I was walking down the street and I ran into Bradbury — he directed a play that I was going to do as an actor, so we know each other, but he yelled “hi” — and I’d forgot who he was.

So at my girlfriend Barbara Hershey’s urging — I was with her at that moment — she said, “Talk to him! That guy really wants to talk to you,” and I said “No, fuck him,” and keep walking.

But then I did, and then I realized who it was, and I thought, “Wait, he’s in that realm, maybe he knows Philip K. Dick.” I said, “You know a guy named—” “Yeah, sure — you want his phone number?”

My friend paid my rent for a year while I wrote, because it turned out we couldn’t get a writer. My friends kept on me about, well, if you can’t get a writer, then you write.”
~ Hampton Fancher

“That was the most disappointing thing to me in how this thing was played. Is that I’m on the phone with you now, after all that’s been said, and the fundamental distinction between what James is dealing with in these other cases is not actually brought to the fore. The fundamental difference is that James Franco didn’t seek to use his position to have sex with anyone. There’s not a case of that. He wasn’t using his position or status to try to solicit a sexual favor from anyone. If he had — if that were what the accusation involved — the show would not have gone on. We would have folded up shop and we would have not completed the show. Because then it would have been the same as Harvey Weinstein, or Les Moonves, or any of these cases that are fundamental to this new paradigm. Did you not notice that? Why did you not notice that? Is that not something notable to say, journalistically? Because nobody could find the voice to say it. I’m not just being rhetorical. Why is it that you and the other critics, none of you could find the voice to say, “You know, it’s not this, it’s that”? Because — let me go on and speak further to this. If you go back to the L.A. Times piece, that’s what it lacked. That’s what they were not able to deliver. The one example in the five that involved an issue of a sexual act was between James and a woman he was dating, who he was not working with. There was no professional dynamic in any capacity.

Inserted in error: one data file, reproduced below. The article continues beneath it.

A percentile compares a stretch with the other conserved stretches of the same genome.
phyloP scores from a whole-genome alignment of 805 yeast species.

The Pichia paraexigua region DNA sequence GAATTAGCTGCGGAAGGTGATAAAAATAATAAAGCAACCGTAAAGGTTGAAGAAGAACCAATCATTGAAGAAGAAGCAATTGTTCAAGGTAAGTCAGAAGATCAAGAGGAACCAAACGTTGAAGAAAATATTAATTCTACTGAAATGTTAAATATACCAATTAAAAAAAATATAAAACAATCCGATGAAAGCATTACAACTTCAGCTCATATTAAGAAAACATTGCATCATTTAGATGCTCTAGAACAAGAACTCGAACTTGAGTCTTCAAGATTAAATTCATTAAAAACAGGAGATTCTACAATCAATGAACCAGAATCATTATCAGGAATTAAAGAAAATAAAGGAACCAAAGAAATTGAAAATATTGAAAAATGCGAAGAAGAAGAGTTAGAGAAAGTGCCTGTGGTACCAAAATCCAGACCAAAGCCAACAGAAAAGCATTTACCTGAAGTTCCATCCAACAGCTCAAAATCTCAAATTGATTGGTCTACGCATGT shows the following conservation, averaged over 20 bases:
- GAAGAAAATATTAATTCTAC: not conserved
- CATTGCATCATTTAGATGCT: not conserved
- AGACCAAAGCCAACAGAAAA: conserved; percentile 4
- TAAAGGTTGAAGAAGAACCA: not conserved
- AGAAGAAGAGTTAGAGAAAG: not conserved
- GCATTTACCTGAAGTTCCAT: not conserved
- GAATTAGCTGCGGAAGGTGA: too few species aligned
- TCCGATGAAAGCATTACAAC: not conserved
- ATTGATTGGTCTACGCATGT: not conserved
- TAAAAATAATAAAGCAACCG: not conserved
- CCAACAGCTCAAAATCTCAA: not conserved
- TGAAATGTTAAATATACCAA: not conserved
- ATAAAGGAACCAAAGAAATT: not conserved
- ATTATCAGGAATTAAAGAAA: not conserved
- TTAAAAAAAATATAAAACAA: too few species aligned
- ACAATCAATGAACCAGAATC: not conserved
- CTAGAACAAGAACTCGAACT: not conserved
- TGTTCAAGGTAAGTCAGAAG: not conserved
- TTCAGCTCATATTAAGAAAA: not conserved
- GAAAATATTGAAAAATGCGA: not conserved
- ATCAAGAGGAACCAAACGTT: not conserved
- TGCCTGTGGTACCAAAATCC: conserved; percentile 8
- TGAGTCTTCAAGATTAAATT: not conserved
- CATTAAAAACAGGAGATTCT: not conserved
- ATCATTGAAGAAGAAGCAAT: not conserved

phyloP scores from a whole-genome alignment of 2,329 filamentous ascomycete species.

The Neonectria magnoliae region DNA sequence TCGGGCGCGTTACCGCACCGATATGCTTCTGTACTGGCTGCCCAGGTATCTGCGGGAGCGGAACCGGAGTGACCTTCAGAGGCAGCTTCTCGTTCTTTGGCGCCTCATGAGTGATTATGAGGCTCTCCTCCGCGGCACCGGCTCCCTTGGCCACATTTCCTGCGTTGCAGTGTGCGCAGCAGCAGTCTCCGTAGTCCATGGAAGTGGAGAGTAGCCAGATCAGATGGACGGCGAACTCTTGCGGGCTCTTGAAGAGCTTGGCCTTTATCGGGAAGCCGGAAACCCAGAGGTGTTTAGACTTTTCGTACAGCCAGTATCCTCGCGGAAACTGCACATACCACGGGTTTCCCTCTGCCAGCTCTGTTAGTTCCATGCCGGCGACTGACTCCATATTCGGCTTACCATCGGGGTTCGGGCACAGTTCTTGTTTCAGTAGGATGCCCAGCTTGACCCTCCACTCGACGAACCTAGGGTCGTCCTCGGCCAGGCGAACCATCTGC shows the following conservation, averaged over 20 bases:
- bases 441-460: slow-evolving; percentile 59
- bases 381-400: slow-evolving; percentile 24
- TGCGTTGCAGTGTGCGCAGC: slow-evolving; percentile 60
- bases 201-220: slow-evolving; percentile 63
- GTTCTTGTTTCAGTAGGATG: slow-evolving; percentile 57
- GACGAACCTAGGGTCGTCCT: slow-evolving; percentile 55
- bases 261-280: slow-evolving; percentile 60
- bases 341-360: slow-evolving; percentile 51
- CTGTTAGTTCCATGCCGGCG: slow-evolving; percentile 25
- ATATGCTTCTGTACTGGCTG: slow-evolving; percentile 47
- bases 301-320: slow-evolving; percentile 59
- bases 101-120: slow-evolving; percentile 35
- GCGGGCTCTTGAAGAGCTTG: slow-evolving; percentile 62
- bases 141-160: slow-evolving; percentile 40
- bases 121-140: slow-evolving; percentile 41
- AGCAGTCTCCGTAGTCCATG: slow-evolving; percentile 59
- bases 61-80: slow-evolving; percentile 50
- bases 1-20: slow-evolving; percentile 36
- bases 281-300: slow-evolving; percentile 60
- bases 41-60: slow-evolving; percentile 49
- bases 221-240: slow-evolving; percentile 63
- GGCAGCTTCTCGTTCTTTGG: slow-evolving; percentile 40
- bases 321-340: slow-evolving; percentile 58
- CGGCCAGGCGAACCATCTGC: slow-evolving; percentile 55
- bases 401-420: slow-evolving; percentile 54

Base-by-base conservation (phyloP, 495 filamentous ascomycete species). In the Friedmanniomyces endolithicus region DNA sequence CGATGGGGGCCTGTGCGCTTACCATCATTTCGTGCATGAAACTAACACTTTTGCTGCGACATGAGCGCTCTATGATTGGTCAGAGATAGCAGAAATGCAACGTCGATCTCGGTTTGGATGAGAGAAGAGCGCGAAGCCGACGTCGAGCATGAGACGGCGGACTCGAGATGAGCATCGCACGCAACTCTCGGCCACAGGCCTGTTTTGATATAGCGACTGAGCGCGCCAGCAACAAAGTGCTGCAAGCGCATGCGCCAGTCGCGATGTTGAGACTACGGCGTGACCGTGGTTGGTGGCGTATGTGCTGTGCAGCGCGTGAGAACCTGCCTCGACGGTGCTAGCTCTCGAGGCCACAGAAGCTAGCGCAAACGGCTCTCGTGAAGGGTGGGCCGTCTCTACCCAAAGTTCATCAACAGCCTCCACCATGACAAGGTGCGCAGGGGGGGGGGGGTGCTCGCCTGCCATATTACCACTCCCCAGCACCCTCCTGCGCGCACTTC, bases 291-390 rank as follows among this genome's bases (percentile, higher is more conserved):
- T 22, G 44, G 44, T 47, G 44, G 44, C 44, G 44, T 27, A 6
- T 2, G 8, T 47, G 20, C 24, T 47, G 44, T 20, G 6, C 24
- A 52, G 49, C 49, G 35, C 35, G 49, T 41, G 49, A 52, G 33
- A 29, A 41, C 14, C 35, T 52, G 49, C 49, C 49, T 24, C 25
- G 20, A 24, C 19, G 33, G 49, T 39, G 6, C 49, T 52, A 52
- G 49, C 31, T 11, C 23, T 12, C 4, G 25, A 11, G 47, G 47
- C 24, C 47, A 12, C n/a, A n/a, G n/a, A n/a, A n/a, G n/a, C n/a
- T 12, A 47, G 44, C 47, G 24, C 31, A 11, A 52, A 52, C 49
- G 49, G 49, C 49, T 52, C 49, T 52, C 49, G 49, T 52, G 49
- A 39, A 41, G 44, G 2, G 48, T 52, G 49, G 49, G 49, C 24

~ David Simon